(The 2nd and 3rd lines of each stanza are read rapidly.)
Smiles are bright on brown faces I have known, eyes crinkled against the sun;
Home is a shack with thatch for a roof and a barrel that caches the rain as it runs;
An old woman sifts rice in the shade of acacia as her husband and sons fish from a boat
not far from an island littered by war where the great guns and towers stand silent and rust.
Her face worn and weathered from a long life of labor she’s known since she took her first step.
Her hair is just graying, her teeth are not white, she brushes away a wisp of hair as I draw nigh;
The palm trees are tall and sway in the breeze and the dust that blows in from the bay;
The long hot walk down from the tricycle taxi and the bus on the highway that serves as a link to a
world that seems worlds away from the life that she lives with husband and sons and daughter.
Her careworn manner belied by a pride in appearing without wrinkle or gray.
She offers me greetings from her seat in the shade, I see youth in her eyes, a beauty that’s never abated;
I sense that once she wore fine-patterned lace and danced to the moon with abandon and grace;
Eyes closed to the feel of deepening joy she whirls and spins to the music inside as the people make way
and she moves to the song on her lips and vibration and thrill of the sound that surrounds her.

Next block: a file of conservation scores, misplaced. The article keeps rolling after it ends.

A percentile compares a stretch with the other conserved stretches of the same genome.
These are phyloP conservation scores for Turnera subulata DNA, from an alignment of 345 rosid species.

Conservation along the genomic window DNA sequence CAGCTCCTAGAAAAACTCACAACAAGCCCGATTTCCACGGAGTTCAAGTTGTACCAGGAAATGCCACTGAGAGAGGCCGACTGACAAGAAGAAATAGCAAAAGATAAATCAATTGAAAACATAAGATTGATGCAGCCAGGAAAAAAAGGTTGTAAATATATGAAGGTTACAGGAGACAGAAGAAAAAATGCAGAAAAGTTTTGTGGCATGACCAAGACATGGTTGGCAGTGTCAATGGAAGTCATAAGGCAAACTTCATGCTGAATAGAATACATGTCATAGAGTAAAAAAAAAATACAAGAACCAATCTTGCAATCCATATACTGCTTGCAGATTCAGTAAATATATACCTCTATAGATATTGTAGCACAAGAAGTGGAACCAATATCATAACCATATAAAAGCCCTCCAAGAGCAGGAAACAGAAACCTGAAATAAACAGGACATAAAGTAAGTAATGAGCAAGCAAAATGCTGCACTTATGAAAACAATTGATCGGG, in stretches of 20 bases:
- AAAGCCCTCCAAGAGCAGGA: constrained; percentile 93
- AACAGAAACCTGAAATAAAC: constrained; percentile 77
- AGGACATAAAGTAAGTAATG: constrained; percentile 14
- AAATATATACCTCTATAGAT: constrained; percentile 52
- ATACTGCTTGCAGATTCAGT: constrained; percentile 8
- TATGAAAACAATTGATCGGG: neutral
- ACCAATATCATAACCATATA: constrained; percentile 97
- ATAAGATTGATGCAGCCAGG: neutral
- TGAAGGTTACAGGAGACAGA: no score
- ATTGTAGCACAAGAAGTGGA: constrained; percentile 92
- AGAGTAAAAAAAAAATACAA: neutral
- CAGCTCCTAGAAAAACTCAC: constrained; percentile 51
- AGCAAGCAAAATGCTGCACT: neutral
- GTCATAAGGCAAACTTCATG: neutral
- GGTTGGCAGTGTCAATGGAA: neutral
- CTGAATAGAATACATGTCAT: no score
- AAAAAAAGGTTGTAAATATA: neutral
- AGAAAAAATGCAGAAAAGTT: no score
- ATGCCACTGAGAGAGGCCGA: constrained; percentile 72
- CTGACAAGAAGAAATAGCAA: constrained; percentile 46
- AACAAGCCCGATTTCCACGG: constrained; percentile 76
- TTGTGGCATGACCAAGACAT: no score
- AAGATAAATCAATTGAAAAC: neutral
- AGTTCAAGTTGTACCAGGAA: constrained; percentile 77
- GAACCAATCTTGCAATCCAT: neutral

She smiles at me then and walks toward the house and bids me come in through the gate.
Mindful of custom I step from my shoes, dusty and worn from the walk, I place them beside the door;
Her home isn’t large, the ground laid with palm to cover the sand hard-packed for a floor;
The furnishings sparse and arranged with a care that tenders a message that poor is not gloom and people
with little are not people in need but are happy and used to their way.
Over my head a platform for sleep, a sink and a tap, and a bare pipe for water that drips through the day.
The old woman’s daughter walks gracefully in, rice on the tray in her hands, we sup on fish from the bay;
The townsfolk walk out after dinner at home to stroll ‘round the town as the sun slips away into dusk;
The girls are lovely in long flowing dresses with bright pretty flowers and smiles on their faces while walking about hands clasped and laughing their coy glances searching for beaus.
The people walk slowly the damp air oppressive, the strengthening breeze blows hot in the night.
3 thoughts on “Lamao Limay – Unfinished”
Thankѕ very nice blog!
Thank you, Mary 😊